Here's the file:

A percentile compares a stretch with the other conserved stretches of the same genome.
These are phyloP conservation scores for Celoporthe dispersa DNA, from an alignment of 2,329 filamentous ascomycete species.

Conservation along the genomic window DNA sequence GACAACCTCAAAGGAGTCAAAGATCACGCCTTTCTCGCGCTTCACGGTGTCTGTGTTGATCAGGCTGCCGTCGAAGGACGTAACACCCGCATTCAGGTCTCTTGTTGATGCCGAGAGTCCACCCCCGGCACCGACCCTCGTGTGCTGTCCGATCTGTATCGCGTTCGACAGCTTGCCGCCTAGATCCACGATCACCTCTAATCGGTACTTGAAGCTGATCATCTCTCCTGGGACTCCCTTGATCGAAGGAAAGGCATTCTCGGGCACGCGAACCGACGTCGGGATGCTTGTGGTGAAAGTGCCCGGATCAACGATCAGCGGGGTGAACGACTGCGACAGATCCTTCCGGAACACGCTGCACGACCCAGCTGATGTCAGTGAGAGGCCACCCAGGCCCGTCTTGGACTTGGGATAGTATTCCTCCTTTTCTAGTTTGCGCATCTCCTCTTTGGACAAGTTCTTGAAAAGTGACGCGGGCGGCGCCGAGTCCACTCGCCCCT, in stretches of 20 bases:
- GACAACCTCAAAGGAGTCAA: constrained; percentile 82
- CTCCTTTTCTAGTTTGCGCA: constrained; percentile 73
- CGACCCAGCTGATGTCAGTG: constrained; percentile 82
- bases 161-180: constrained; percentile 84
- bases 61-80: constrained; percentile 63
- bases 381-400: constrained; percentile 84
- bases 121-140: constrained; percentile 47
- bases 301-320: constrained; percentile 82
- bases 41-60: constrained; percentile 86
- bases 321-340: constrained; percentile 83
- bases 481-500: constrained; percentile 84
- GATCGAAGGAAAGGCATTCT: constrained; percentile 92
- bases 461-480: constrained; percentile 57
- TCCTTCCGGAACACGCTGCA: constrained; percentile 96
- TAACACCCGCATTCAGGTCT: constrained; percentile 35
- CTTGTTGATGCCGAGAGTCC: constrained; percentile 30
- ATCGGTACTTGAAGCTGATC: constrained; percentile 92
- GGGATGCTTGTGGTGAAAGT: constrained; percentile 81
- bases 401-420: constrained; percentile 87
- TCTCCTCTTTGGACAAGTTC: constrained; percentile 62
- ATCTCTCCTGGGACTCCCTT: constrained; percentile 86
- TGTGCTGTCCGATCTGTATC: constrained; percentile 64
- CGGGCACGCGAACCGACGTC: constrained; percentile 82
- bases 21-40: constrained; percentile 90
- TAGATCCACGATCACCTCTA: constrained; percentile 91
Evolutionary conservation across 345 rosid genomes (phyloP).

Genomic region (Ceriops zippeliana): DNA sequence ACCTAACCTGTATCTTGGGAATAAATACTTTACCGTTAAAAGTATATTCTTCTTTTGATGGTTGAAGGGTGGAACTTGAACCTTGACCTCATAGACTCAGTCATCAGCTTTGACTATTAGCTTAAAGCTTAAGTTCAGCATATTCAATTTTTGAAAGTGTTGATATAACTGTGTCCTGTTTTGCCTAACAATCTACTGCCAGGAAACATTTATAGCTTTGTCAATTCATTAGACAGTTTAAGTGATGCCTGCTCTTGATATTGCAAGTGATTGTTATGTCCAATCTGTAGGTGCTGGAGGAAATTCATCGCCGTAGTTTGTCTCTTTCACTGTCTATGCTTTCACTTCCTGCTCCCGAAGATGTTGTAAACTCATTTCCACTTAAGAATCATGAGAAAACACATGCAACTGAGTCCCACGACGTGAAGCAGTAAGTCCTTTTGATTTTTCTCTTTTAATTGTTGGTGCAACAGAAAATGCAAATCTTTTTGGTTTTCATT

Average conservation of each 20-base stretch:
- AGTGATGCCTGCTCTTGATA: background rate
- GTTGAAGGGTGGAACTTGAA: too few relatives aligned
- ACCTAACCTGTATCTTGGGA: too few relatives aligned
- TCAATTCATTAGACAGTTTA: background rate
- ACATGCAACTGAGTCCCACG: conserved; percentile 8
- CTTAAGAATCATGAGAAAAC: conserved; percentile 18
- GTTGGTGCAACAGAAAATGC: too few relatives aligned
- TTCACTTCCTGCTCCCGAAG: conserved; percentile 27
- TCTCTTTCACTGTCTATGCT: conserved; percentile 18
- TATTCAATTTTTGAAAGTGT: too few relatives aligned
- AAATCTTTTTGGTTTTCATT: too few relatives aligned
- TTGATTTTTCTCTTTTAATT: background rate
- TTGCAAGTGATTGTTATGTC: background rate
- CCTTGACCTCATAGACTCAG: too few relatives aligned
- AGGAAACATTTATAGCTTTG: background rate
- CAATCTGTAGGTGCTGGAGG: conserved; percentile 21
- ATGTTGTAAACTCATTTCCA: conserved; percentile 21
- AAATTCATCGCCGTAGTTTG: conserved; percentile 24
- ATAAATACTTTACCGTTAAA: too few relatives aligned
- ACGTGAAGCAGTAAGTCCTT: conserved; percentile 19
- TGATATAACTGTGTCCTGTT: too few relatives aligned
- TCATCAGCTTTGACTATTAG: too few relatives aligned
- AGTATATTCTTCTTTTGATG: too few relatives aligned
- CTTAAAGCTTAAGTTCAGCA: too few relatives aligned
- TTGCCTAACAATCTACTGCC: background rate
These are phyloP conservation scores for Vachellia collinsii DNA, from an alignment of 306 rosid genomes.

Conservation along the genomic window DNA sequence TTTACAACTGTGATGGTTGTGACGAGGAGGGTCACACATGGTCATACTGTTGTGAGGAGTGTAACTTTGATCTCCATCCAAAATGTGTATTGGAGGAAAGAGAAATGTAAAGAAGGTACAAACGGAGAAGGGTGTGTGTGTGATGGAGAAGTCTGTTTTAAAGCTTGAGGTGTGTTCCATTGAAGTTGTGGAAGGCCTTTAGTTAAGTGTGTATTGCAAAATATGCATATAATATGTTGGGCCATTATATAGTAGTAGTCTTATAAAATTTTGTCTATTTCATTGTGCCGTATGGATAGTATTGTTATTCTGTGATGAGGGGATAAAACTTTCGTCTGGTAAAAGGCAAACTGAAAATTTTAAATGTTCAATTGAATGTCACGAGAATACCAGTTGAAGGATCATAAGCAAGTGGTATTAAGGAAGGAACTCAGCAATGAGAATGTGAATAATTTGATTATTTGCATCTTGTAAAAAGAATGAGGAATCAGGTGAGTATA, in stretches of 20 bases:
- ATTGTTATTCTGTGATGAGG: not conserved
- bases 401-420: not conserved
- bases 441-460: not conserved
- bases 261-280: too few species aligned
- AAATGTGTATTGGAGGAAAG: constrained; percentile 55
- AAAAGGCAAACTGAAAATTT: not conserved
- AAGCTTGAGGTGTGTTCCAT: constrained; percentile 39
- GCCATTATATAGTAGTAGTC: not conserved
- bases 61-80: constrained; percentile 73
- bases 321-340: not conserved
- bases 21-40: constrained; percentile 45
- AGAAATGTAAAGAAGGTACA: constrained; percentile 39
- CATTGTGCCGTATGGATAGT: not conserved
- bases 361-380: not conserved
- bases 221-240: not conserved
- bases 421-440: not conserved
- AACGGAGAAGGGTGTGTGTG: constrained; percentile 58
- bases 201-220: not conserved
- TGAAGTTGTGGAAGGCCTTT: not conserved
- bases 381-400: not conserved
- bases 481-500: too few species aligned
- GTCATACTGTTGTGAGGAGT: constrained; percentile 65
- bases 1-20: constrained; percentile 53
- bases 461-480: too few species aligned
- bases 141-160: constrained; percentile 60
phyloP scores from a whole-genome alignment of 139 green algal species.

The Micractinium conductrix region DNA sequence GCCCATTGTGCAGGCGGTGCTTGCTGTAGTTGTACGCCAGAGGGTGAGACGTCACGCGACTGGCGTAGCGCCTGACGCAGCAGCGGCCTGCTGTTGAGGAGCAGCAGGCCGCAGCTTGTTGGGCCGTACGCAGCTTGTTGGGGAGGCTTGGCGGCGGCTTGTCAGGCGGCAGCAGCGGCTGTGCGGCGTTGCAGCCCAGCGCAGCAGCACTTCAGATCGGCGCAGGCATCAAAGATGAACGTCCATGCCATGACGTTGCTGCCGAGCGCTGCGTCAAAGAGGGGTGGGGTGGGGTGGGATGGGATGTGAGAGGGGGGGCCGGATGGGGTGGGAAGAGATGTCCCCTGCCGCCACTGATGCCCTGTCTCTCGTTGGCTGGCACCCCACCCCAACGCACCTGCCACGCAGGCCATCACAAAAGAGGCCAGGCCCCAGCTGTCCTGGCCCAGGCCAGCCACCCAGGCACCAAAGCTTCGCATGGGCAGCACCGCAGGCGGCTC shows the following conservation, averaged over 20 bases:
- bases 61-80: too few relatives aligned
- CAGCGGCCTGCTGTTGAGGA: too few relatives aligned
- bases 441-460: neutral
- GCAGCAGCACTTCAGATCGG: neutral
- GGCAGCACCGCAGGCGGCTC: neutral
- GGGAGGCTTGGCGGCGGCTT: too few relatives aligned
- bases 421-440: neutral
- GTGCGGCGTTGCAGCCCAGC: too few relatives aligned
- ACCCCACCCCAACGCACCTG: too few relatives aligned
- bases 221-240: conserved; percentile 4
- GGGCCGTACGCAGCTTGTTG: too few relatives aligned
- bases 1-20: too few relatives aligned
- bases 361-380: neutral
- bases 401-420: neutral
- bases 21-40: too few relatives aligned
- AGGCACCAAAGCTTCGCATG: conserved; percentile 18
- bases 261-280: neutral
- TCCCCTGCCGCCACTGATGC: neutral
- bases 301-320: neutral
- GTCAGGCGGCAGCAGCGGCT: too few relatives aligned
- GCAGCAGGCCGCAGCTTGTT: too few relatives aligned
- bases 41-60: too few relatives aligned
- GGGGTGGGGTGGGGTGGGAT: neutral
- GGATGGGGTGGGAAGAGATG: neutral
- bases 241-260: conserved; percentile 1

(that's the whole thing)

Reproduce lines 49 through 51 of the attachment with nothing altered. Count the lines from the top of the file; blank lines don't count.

- AAATTCATCGCCGTAGTTTG: conserved; percentile 24
- ATAAATACTTTACCGTTAAA: too few relatives aligned
- ACGTGAAGCAGTAAGTCCTT: conserved; percentile 19